Brock University Professor of Psychology Karen Campbell has made breakthroughs in understanding how age affects memory. She’s shown that older adults have difficulty recalling things because they’re more easily distracted and connect more unrelated items in their minds than younger people.
As a Tier 2 Canada Research Chair (CRC) in Cognitive Neuroscience of Aging, Campbell has built an impressive laboratory, attracted major research funding, formed community partnerships and received an Early Career Award, among other accomplishments.
“Being a CRC has benefited my career in a number of ways,” she says. “This position earns you a certain amount of respect, since people know it’s an honour to be nominated for a CRC position.”
Campbell is one of 10 CRCs at Brock and among nearly 2,000 across the country.
The Canadian government created the Canada Research Chairs program 22 years ago to put Canada on the world’s research and development map.
The federal government’s three major research granting agencies — the Natural Sciences and Engineering Research Council of Canada (NSERC), the Canadian Institutes of Health Research (CIHR), and the Social Sciences and Humanities Research Council of Canada (SSHRC) — invest around $311 million each year in the Program.
There are two levels of CRCs: the seven-year Tier 1, seasoned researchers deemed by their peers to be international leaders in their field; and the five-year Tier 2, emerging researchers judged by their peers to have potential to lead in their field. Both terms can be renewed once.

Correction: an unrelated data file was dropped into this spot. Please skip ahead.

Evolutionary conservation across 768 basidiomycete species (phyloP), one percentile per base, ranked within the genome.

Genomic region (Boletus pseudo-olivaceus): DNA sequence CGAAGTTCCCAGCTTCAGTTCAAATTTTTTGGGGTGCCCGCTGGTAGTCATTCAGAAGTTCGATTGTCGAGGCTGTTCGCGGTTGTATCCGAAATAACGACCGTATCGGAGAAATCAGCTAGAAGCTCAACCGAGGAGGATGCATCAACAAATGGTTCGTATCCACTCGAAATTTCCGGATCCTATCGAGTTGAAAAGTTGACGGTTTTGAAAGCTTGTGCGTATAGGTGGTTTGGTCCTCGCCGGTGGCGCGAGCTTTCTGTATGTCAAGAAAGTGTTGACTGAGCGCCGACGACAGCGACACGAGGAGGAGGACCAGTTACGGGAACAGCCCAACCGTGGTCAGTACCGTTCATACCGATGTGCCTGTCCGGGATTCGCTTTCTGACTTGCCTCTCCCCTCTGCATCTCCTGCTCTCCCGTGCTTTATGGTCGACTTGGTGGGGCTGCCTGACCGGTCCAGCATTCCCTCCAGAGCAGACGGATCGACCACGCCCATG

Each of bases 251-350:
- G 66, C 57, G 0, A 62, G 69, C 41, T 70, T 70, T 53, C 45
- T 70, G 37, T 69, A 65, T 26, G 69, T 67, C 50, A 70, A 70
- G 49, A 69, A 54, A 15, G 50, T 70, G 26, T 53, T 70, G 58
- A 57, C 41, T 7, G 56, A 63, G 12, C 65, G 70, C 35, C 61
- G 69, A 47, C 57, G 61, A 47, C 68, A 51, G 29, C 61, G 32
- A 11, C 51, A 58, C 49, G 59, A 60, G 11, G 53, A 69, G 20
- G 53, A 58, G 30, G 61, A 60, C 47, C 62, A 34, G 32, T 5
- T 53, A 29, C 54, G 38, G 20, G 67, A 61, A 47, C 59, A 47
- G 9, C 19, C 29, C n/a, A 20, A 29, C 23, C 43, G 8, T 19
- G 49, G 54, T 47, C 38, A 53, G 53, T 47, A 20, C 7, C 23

Assistant Professor of Kinesiology Val Fajardo, who is a Tier 2 CRC in Tissue Plasticity and Remodelling, says the program enables him to pursue new and exciting research in aging, spaceflight, obesity and muscle disease.
“It provides me with more time to devote to my research, mentorship, training and establishment of national and international collaborations as well as pursuing knowledge translation activities,” he says.
The federal government uses a formula to determine the number of CRCs each degree-granting institution receives. Brock has 14 CRC allocations, 10 of which were active in mid-June with more to be filled.
It’s up to the institution to decide the research areas and descriptions for the allocated CRCs as well as recruitment policies and procedures that meet national requirements.
Associate Vice-President, Research Michelle McGinn says Brock is committed to supporting Indigenous research by creating a Tier 2 CRC in Indigenous Child and Youth Wellbeing, expected to be operational next year.
The CRC program requires institutions to implement Equity, Diversity and Inclusion policies that address barriers faced by groups historically marginalized, including women, Indigenous peoples, members of visible minorities, people with disabilities, and LGBTQ2+ persons. This includes ensuring individuals from these groups are nominated as CRCs.